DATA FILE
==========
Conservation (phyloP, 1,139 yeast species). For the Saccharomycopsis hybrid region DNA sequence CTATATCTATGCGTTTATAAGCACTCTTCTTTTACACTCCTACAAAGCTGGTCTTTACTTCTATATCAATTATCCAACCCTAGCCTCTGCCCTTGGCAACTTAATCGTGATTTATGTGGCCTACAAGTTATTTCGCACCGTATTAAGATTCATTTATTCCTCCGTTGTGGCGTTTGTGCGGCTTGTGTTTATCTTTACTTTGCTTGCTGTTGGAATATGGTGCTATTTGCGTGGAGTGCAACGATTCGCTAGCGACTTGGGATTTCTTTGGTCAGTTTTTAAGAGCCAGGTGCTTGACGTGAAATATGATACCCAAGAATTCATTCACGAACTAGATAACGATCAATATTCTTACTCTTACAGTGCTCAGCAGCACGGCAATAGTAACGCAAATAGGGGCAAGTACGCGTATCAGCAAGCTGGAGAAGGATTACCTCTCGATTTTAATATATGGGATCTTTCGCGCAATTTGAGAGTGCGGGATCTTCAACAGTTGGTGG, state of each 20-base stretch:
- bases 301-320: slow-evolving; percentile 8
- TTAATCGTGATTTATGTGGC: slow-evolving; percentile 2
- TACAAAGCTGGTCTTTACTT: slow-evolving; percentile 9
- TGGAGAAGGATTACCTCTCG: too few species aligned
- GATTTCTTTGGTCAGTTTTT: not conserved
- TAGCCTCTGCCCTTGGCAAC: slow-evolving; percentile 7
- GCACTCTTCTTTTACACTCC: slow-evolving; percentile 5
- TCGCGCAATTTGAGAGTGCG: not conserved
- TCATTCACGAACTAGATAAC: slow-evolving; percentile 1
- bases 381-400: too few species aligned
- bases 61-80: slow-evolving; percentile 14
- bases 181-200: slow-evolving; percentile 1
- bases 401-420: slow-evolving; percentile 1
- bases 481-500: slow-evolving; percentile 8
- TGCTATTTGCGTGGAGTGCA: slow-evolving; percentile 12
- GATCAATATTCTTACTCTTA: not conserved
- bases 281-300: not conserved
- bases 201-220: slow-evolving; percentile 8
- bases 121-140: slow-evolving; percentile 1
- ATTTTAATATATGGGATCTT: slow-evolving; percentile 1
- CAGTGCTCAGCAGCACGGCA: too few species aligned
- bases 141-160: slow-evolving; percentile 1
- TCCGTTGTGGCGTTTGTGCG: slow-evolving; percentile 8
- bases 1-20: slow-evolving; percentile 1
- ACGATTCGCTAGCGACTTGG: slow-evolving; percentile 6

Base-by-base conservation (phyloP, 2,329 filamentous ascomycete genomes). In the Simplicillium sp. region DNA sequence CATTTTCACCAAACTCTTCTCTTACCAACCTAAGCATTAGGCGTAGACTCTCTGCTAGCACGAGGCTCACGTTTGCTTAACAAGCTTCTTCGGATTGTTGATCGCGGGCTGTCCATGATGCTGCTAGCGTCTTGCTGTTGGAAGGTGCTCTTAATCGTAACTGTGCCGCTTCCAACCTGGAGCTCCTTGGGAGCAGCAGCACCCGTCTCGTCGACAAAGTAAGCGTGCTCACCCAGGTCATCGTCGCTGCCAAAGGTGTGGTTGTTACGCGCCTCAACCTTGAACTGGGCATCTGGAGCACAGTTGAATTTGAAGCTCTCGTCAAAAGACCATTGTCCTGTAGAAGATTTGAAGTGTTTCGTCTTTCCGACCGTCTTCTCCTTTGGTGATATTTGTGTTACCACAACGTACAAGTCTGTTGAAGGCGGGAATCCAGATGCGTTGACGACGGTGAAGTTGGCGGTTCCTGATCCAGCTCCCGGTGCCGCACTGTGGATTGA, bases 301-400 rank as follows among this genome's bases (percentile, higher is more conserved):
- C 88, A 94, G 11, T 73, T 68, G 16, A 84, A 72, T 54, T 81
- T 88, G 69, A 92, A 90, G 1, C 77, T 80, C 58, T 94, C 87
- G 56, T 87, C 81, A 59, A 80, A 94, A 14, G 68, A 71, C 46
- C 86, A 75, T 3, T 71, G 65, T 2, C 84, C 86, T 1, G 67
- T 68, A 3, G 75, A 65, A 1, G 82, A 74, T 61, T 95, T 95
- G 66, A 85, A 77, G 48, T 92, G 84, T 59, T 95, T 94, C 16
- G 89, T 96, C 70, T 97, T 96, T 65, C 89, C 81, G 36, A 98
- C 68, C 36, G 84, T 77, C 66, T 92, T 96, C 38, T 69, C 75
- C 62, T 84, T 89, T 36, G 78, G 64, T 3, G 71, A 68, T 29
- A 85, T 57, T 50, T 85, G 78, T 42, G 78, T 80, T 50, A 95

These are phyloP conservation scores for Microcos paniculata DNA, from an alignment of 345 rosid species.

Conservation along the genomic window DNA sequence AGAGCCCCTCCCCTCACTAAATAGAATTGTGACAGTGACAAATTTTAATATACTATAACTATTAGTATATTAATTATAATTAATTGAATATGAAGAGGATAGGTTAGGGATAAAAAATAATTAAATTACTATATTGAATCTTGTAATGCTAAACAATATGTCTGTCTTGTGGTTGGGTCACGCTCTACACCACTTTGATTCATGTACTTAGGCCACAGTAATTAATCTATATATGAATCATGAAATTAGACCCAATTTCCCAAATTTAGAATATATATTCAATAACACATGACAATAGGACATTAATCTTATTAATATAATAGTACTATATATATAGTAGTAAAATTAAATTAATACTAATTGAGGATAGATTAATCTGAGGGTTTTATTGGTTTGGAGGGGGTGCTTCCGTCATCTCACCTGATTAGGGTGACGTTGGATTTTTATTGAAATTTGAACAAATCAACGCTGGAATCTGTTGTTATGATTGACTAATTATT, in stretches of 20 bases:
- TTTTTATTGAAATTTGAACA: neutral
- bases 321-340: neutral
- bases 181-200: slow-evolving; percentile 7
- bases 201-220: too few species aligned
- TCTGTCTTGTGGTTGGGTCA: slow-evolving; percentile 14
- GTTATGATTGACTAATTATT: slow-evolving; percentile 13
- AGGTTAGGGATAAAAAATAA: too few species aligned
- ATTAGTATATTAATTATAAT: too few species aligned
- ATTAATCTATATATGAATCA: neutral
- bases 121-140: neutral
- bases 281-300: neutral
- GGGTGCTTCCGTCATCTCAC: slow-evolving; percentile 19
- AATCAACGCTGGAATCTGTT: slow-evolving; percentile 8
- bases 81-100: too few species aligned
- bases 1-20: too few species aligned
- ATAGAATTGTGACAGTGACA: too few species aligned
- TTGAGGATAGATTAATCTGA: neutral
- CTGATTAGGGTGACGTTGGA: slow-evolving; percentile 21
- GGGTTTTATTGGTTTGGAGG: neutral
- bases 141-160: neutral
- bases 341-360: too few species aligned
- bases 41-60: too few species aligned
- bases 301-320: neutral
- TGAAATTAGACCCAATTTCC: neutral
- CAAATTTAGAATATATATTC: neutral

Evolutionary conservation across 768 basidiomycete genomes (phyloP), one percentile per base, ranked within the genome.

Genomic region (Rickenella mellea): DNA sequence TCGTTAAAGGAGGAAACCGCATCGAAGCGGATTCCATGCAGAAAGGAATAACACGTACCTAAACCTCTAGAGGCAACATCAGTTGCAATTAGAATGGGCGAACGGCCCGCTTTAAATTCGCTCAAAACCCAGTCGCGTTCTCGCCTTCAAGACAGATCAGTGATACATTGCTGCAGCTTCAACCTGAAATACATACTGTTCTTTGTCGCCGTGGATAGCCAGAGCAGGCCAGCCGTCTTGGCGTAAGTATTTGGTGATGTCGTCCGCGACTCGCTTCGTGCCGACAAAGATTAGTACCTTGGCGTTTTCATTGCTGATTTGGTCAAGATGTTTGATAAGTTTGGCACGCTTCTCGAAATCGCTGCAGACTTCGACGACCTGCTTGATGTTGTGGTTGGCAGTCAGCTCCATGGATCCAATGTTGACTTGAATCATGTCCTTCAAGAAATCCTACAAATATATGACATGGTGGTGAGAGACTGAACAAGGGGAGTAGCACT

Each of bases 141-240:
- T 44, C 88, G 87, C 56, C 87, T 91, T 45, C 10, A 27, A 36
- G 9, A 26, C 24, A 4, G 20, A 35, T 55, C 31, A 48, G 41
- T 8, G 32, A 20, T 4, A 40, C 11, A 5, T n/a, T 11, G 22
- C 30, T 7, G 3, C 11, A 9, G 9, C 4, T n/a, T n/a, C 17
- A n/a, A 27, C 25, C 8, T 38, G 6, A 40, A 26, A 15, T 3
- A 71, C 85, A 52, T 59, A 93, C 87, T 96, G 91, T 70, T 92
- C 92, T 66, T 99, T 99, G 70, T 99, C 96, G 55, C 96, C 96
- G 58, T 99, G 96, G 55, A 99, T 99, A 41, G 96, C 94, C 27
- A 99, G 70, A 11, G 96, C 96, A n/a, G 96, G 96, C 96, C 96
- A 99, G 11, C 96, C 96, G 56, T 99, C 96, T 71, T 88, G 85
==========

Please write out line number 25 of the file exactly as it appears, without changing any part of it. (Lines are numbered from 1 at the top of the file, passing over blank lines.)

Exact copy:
- bases 1-20: slow-evolving; percentile 1